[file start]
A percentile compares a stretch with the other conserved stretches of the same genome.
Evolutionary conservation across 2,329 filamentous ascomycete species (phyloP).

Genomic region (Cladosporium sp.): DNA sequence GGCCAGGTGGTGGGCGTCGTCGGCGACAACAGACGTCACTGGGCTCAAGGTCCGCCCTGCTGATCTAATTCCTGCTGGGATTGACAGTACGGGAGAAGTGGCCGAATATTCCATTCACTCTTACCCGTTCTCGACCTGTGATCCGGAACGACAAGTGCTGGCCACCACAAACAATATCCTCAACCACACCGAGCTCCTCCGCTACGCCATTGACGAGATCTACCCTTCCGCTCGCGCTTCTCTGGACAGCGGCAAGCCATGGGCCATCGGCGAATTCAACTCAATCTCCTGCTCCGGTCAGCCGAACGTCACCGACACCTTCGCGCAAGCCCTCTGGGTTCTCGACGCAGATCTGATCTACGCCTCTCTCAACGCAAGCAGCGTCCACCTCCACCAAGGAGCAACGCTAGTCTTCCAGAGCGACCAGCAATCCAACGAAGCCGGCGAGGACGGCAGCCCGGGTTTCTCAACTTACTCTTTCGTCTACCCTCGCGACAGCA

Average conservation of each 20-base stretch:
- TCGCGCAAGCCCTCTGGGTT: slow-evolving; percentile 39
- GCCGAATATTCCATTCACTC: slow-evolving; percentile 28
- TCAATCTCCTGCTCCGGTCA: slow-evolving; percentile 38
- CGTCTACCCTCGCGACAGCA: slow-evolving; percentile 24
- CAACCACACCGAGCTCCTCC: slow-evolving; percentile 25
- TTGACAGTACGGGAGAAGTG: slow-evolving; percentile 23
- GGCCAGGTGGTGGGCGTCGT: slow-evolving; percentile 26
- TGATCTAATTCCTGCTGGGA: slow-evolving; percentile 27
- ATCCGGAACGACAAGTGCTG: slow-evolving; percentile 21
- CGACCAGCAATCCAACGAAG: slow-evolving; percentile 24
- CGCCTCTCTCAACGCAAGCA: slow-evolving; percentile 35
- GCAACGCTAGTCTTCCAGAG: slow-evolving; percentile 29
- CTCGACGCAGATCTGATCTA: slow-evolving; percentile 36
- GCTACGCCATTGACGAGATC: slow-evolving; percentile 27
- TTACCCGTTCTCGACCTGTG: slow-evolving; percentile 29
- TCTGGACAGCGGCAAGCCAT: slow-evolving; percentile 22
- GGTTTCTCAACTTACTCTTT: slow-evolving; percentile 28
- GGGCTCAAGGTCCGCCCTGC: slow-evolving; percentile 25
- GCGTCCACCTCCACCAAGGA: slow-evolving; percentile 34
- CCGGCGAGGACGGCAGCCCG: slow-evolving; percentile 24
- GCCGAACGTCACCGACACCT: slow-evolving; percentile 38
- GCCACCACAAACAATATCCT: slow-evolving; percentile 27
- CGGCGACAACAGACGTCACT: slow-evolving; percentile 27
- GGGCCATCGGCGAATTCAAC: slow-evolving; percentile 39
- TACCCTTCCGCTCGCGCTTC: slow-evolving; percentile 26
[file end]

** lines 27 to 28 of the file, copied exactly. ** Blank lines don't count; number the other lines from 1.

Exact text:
- CGGCGACAACAGACGTCACT: slow-evolving; percentile 27
- GGGCCATCGGCGAATTCAAC: slow-evolving; percentile 39